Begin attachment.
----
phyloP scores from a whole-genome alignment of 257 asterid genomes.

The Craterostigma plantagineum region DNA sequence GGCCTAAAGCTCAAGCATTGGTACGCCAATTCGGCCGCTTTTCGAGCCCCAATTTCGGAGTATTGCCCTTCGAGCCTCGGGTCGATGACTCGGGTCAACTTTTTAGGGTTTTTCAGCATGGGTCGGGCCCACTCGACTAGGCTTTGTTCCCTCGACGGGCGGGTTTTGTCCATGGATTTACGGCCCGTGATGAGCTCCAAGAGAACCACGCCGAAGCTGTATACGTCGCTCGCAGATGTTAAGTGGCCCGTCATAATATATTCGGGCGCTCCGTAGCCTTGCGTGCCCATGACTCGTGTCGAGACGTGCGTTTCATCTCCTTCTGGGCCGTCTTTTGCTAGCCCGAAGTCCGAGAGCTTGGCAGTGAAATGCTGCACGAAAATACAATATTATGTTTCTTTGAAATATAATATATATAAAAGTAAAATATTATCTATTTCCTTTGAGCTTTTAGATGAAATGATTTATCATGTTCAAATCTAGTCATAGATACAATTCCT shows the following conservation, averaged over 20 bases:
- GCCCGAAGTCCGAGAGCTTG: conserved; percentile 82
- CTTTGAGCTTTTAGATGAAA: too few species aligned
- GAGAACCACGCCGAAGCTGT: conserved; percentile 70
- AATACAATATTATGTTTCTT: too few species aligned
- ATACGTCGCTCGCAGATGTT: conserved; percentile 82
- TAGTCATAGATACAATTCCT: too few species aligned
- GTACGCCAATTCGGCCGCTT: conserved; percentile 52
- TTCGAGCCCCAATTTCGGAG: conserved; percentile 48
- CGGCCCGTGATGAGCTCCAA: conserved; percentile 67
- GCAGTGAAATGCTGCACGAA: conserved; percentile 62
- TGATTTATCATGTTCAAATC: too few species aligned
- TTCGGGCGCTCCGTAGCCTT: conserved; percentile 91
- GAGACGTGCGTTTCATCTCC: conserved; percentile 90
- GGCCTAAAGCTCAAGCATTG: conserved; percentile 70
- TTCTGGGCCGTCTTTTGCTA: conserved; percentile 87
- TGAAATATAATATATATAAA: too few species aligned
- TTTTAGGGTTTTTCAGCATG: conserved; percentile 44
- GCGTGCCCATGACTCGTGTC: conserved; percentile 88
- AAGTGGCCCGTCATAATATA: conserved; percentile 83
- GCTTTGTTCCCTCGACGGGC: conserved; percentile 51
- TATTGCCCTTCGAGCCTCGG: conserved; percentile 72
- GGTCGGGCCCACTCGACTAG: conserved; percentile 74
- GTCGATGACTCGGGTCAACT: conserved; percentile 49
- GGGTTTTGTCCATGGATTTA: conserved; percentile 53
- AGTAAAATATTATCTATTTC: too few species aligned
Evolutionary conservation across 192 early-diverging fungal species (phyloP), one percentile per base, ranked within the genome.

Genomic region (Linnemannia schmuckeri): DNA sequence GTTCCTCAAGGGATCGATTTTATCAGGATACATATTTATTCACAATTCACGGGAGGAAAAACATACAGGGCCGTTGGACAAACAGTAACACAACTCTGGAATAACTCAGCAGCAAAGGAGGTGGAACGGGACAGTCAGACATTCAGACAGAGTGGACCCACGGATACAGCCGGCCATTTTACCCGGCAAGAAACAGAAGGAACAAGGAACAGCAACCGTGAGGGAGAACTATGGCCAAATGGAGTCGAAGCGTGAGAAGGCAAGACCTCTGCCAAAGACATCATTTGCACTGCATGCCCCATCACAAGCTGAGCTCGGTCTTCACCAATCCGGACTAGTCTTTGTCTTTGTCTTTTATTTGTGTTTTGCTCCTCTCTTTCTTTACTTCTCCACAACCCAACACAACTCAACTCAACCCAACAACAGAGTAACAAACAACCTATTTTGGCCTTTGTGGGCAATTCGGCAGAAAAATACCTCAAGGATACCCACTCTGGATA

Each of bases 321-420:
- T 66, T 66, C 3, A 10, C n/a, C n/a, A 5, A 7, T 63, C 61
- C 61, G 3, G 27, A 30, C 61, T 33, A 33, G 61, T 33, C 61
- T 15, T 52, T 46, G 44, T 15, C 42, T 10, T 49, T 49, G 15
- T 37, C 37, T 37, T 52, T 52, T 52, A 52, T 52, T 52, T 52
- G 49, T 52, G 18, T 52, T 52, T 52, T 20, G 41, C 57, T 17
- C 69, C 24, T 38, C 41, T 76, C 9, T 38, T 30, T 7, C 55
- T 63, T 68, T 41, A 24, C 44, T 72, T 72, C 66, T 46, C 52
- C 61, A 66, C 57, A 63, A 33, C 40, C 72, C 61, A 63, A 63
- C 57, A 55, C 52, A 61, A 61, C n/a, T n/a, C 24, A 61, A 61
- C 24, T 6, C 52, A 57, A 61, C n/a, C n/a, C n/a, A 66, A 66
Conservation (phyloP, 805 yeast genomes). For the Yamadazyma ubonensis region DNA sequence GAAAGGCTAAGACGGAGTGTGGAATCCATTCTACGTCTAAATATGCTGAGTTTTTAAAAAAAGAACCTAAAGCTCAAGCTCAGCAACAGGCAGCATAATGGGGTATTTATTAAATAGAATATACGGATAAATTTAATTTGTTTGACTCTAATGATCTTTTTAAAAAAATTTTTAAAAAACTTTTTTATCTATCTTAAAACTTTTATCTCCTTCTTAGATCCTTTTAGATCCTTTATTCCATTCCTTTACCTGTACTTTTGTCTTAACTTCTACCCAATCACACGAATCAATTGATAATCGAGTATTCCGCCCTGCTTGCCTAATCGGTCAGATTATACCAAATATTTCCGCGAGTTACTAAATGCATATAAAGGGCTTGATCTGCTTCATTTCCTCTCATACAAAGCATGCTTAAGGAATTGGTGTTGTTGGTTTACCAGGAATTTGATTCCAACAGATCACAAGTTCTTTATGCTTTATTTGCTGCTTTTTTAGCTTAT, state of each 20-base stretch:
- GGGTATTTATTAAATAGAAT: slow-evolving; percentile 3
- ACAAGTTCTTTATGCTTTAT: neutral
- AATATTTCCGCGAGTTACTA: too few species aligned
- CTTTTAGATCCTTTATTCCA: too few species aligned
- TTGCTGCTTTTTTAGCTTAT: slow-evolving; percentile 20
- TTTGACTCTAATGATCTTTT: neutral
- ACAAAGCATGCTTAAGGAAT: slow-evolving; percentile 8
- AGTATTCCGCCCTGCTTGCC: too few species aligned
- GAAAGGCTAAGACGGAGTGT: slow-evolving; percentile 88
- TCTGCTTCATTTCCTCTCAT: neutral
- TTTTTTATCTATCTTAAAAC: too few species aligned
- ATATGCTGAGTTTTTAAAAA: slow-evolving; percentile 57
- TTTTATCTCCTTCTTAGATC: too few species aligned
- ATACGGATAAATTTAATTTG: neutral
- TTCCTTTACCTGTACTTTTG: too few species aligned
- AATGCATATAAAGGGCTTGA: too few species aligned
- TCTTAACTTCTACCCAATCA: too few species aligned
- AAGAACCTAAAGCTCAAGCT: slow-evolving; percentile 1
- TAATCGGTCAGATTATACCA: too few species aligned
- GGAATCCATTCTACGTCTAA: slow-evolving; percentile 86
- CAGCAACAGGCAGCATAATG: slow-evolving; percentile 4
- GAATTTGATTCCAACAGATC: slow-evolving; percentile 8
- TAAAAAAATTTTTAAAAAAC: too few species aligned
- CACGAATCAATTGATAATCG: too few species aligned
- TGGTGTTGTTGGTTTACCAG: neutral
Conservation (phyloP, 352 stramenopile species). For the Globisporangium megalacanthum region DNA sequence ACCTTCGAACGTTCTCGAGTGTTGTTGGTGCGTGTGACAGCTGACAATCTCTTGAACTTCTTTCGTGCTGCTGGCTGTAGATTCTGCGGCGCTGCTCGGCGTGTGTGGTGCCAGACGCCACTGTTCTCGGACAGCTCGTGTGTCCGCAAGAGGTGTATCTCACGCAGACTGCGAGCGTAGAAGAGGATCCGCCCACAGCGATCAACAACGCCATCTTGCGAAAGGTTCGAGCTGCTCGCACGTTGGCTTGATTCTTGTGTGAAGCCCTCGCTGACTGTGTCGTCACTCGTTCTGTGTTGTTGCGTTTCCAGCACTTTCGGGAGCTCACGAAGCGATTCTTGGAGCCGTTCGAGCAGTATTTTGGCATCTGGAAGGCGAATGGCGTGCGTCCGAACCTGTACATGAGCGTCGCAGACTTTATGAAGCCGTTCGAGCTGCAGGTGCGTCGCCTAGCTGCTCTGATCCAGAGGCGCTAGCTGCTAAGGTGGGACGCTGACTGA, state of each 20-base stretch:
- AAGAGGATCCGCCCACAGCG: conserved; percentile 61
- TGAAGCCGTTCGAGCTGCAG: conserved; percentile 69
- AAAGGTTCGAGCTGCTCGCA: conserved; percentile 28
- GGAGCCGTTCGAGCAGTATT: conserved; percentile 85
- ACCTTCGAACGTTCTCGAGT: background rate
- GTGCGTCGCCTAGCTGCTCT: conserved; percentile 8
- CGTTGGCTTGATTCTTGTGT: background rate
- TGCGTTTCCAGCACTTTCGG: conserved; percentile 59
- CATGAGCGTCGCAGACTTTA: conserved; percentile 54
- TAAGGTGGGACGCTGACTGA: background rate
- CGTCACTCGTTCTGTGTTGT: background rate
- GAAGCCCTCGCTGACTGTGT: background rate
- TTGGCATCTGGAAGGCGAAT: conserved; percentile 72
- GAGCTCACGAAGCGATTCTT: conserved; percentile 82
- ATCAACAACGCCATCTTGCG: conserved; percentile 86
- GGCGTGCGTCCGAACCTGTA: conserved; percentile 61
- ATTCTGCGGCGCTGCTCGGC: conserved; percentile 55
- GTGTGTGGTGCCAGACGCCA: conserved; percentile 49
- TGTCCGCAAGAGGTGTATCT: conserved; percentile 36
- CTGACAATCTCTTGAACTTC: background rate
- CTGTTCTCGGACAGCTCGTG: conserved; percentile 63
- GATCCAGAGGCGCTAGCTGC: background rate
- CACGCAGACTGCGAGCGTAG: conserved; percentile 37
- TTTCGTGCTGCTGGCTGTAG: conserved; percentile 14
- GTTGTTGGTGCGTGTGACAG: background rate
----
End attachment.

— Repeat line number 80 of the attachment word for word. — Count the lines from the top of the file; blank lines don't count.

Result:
- TTGGCATCTGGAAGGCGAAT: conserved; percentile 72